The National Healthcare Group (NHG) has been fined SG$6,000 for exposing the personal information of 129 general practitioners (GPs). A list containing information of partner doctors of the medical group as well as five members of public which were generated when they submitted feedback on the website was found online for public disclosure.
NHG was notified of the incident on 7 February 2018, and took the website offline and fixed the cause of the incident. The personal information comprised full names, NRIC numbers, photographs, mobile numbers, mailing address, email address, and clinic addresses.
NHG first engaged a website developer on 17 March 2015 to develop its website, but the relevant web configuration file was not examined before the website went “live” in December 2015. Around June or July 2016, a vendor was engaged to conduct a penetration test of the website, which found that the unrestricted access to the list through the internet was vulnerable. According to a filing by the Personal Data Protection Commission (PDPC), NHG also requested Google to remove cached copies of the list indexed from 9 to 13 February 2018.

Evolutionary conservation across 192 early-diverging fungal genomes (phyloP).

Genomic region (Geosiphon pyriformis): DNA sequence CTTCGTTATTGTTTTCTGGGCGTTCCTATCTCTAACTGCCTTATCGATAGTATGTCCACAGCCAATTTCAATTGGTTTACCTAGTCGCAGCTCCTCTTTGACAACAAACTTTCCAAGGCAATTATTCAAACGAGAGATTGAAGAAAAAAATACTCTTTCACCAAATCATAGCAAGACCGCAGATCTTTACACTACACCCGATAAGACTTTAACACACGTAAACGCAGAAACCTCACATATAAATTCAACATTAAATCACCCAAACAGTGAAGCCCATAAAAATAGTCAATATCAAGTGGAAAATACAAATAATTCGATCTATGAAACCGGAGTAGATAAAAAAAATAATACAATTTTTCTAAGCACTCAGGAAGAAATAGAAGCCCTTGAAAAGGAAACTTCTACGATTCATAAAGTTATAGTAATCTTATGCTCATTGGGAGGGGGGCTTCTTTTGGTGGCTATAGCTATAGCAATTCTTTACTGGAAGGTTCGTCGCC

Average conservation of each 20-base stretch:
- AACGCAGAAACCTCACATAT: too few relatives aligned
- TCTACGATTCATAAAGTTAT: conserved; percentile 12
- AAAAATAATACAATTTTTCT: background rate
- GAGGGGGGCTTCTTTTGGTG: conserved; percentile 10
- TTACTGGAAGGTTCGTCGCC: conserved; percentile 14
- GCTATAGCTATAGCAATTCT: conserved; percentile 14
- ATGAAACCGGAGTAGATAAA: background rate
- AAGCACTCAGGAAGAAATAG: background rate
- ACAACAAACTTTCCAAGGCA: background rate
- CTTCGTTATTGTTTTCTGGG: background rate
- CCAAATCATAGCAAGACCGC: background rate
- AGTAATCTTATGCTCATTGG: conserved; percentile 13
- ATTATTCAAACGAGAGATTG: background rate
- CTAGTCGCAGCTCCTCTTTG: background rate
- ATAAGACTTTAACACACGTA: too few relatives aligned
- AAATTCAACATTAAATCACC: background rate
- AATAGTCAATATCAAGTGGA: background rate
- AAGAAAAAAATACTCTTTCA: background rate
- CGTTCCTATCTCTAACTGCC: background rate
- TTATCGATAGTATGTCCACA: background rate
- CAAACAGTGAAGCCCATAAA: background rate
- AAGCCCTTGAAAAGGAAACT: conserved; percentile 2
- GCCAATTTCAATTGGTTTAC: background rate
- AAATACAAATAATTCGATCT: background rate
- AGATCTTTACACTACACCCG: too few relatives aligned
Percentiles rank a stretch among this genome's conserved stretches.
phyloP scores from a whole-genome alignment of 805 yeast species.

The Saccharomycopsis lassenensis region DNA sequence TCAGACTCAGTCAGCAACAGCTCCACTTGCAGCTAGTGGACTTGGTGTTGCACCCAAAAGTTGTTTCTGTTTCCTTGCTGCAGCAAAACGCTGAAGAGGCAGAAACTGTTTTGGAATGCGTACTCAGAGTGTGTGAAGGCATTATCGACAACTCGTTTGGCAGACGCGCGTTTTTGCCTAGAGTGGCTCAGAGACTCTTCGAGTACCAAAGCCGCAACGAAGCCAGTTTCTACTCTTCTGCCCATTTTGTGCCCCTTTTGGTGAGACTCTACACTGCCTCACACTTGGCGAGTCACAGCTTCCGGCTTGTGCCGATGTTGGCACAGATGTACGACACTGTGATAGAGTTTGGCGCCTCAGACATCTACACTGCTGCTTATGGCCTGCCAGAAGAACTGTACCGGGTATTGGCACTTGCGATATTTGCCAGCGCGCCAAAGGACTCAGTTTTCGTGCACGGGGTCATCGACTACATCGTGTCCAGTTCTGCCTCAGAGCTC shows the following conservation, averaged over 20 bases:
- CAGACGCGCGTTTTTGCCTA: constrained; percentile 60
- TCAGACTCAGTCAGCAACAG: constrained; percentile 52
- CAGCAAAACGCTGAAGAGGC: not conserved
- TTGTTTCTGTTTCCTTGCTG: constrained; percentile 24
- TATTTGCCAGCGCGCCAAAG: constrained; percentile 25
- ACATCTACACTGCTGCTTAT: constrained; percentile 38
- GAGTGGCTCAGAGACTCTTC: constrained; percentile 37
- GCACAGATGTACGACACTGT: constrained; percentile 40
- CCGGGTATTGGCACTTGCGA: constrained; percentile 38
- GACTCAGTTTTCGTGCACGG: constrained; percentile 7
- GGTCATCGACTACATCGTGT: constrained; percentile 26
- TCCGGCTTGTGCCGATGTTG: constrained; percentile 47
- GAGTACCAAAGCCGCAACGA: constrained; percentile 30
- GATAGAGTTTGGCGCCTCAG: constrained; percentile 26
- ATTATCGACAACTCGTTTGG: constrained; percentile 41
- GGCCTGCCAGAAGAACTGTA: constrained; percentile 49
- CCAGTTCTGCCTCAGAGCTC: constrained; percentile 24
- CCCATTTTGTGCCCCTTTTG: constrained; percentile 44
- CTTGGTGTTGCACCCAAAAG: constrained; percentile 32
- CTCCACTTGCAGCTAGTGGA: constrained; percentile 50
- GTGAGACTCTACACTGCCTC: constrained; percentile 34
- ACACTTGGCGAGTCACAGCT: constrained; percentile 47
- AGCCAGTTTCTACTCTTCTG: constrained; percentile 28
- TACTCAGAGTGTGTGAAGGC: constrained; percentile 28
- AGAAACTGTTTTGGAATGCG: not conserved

To prevent a recurrence of a similar incident, NHG carried out additional checks at front-end publishing site, as well as ensuring penetration tests are performed prior to websites going “live”.
Meanwhile in May 2019, the Singapore Red Cross (SRC) was hacked, compromising personal data of 4,297 interested donors. SRC said that its web developer detected authorised access to the part of its website supporting the recruitment of blood donors. However, its other databases and the Health Sciences Authority’s systems were also unaffected by the incident.
This came shortly after the data leak of over 800,000 blood donors in Singapore in January 2019 due to mishandling of data by a vendor of the Health Sciences Authority. There has been a rise of healthcare data breaches in Singapore of late. Confidential information of over 14,000 HIV patients was also recently leaked online by an “unauthorised person”, said Ministry of Health then. The perpetrator was later found to be Mikhy K Farrera Brochez, the partner of the ministry’s National Public Health Unit former head. In 2018, the government saw the major cyberattack in July that infiltrated over 1.5 million patient personal particulars and outpatient dispensed medicines in the SingHealth database.
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